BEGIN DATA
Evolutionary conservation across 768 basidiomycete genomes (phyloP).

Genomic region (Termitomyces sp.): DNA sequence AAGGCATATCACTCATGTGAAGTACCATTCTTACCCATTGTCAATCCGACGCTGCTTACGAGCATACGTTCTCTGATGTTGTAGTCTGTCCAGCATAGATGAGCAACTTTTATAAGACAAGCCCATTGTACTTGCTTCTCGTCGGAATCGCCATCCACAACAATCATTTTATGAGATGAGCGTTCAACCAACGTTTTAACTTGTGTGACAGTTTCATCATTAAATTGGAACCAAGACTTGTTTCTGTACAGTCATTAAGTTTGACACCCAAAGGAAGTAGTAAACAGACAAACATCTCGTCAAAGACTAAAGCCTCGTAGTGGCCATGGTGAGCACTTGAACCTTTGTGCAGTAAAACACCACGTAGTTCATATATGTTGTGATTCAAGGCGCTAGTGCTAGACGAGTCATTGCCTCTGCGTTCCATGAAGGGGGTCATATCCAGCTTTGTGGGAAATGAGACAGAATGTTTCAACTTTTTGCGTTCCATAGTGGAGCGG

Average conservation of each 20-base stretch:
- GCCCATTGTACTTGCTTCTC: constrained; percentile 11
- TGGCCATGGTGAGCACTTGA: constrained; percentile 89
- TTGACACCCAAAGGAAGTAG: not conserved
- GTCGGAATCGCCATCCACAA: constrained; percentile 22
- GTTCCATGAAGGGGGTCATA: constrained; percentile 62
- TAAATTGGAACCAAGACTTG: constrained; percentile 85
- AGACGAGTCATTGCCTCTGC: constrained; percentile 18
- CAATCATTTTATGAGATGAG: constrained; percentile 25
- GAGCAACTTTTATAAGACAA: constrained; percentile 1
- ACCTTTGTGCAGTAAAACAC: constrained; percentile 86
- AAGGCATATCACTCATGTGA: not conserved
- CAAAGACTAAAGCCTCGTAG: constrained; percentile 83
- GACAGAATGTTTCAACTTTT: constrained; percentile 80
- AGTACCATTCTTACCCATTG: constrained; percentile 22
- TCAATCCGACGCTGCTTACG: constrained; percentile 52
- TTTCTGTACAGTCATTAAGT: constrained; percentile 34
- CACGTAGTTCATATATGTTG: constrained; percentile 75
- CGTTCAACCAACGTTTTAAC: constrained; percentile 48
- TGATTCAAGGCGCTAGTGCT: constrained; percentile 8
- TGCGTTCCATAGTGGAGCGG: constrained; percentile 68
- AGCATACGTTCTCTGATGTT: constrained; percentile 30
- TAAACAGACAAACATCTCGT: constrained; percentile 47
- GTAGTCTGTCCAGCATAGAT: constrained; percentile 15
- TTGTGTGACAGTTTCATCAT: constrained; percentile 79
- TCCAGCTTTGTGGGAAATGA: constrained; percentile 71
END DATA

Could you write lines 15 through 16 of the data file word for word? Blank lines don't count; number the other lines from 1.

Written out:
- CAAAGACTAAAGCCTCGTAG: constrained; percentile 83
- GACAGAATGTTTCAACTTTT: constrained; percentile 80